Teen pregnancy and adoption. On Babble.comKayla Galloway
“Are you done yet?” my best friend yelled at me through the bathroom door a few months ago. But I wasn’t – I was still staring at the dark pink line next to the light pink line and trying to figure out what it meant. Of course, I knew what it meant: I was pregnant. Nineteen and single and pregnant.
Keeping the baby and raising him alone was never an option. I work for a timeshare group and make $13 an hour. I live paycheck to paycheck, and share a three-room house with my aunt and her three kids. I’m not ready to be a mother; I struggle every day with taking care of myself. As selfish as it might sound, there’s too much that I want to accomplish to take care of a baby. Before I become a mother, I want to go to school, to be stable, and to be in a loving, mature relationship.
And I’m certainly not in one of those. I’ve always used protection, but apparently a condom failed somewhere along the line. The guy I thought was the father, D.J., is the tall, lanky, skater-badass stereotype. He was really nice when I told him I was pregnant, and even kept up with my BabyCenter email updates. Because they compared the size of the baby to fruit, he referred to the pregnancy as “fruit salad.”
But when I went in for my next midwife appointment, I was shocked to learn that I was twenty-six weeks along rather than nineteen. That meant the father was Brien, my ex-boyfriend, who I’d dated for a year and a half. He’s tall and skinny; he works on cars; he’s pretty self-reliant. And when I told him about the baby, he freaked out. He yelled at me, demanding a paternity test. He’d never liked D.J.
But whoever the father was, it didn’t ultimately matter: neither was prepared to raise a child. And I knew I wasn’t.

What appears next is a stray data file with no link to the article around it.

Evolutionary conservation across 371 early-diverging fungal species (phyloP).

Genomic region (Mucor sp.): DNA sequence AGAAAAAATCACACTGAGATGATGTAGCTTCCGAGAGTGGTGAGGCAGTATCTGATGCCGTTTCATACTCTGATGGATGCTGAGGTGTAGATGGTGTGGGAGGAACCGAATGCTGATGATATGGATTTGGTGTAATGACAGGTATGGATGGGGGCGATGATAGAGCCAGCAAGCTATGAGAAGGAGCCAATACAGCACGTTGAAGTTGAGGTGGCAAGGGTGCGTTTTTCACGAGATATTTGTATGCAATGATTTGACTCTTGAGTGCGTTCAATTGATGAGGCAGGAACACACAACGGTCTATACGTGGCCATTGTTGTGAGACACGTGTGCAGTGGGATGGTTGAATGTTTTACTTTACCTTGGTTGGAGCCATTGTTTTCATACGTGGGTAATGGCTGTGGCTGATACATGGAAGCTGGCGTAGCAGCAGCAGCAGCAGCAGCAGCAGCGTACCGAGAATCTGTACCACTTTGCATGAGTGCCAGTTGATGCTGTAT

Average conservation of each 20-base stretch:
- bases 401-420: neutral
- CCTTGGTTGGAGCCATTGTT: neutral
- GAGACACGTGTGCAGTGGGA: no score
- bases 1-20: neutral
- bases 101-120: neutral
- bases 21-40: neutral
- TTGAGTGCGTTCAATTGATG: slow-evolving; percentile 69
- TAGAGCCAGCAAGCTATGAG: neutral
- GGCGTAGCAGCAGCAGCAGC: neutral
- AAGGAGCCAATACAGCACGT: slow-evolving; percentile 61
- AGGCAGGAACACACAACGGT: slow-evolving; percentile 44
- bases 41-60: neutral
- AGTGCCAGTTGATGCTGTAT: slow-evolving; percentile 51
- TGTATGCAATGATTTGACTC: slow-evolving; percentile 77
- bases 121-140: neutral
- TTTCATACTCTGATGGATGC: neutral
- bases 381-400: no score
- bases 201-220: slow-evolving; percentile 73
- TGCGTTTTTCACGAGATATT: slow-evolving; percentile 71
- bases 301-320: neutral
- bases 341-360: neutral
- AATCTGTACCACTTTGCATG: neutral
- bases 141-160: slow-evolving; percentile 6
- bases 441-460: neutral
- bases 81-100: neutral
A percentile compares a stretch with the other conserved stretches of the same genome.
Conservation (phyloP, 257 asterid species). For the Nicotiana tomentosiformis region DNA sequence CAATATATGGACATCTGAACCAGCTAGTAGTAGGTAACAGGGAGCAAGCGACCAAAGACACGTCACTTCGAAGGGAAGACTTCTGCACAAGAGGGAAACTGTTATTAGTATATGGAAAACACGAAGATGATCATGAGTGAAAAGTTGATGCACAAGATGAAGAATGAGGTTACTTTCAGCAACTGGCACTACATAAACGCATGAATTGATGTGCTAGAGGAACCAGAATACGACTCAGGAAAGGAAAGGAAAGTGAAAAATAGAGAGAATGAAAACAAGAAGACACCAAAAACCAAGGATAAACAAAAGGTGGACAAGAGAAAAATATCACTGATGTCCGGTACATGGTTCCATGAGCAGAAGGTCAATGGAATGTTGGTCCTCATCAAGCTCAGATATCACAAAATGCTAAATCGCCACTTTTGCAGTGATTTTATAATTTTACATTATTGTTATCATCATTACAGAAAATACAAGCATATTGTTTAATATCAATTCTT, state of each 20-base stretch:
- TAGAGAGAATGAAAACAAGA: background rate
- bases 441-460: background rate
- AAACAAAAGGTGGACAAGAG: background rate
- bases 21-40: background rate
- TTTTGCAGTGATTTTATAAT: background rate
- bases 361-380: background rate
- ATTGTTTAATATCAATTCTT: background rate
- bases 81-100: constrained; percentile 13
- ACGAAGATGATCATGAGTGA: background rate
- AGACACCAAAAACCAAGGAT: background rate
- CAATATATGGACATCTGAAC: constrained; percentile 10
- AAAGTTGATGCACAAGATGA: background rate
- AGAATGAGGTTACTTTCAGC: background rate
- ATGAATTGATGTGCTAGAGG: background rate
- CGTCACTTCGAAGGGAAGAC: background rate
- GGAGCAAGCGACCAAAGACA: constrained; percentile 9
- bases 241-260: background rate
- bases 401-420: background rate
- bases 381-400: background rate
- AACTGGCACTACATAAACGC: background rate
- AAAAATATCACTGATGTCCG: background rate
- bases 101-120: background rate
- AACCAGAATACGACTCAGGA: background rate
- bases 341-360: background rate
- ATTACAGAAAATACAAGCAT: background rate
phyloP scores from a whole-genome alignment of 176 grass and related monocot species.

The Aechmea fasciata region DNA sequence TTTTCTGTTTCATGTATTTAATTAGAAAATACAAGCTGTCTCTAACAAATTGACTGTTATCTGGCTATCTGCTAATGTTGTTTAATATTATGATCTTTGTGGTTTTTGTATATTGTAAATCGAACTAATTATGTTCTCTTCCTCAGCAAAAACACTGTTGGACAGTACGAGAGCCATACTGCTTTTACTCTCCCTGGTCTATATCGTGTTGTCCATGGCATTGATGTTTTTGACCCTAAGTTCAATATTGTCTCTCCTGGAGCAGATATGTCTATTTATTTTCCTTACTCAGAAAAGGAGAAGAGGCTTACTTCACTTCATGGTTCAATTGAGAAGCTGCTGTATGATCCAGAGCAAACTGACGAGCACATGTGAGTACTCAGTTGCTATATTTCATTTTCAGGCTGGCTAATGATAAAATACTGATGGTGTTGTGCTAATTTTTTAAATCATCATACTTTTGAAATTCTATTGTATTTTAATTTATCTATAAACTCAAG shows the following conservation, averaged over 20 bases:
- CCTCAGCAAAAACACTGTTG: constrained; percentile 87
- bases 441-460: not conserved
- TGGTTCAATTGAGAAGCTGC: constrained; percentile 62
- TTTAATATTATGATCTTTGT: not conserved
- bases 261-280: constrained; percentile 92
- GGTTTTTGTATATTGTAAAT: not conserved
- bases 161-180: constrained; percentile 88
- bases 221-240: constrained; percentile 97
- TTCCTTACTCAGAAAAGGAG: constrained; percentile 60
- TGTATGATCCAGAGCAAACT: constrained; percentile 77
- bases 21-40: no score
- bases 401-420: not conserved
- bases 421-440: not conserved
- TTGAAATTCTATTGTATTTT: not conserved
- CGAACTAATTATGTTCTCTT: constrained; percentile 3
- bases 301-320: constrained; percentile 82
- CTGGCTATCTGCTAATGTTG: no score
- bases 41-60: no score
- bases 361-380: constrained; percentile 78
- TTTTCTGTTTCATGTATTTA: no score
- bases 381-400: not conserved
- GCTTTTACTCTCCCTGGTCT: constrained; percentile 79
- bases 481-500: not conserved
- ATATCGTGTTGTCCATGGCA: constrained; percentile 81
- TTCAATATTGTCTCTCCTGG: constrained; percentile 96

Still, I never considered abortion. (And after the appointment where I realized I was so far along, it wasn’t a choice I’d have anyway.) I’ve been pro-choice since I knew what abortion was. But when you’re in the situation, your views change, I guess. I thought for sure if I ever ended up in like this, that I’d just have an abortion and be done with it. And I’m still pro-choice; I think it’s important that women have options. I just realized that I couldn’t do it. I knew that there had to be someone out there who could take care of this baby, so I chose adoption.
I got lucky, because a coworker of mine knew a couple, Lisa and David, looking to expand their family. (Lisa has a seventeen-year-old son.) One phone call later, we had arranged to meet for dinner. Walking to the restaurant, I was nervous and hyper. In my head, all I could think was, “Holy-shit-what-am-I-doing?!” I’d met Lisa before, but never her partner or son. And yet, we sat down to dinner as if we were old friends getting reacquainted.
“How exciting, you’re pregnant!” Lisa said, as if it were a casual encounter. But soon into the meal, we “clicked,” and the conversation got very close and emotional. Before long, we were discussing the most intimate details of our family histories. I left dinner feeling happy that they were considering me. I never really thought of going through adoption as my “choosing” a family. I guess I thought that I’d be “chosen.” But with Lisa, it was more like we found each other.
The next morning I received an email from Lisa. She tried to be low-key, but it was clear that she very much wanted to adopt my baby: “Kayla, I’ve been sitting here for the last half hour or so trying to come up with something sort of poetic to say because just to say, “Hey – can we talk about adopting your baby?” seems a little crass. However, my beloved, David and I sat up until the wee hours this morning talking about just that. So, we would like very much to talk about adopting your baby.” Everything seemed perfect.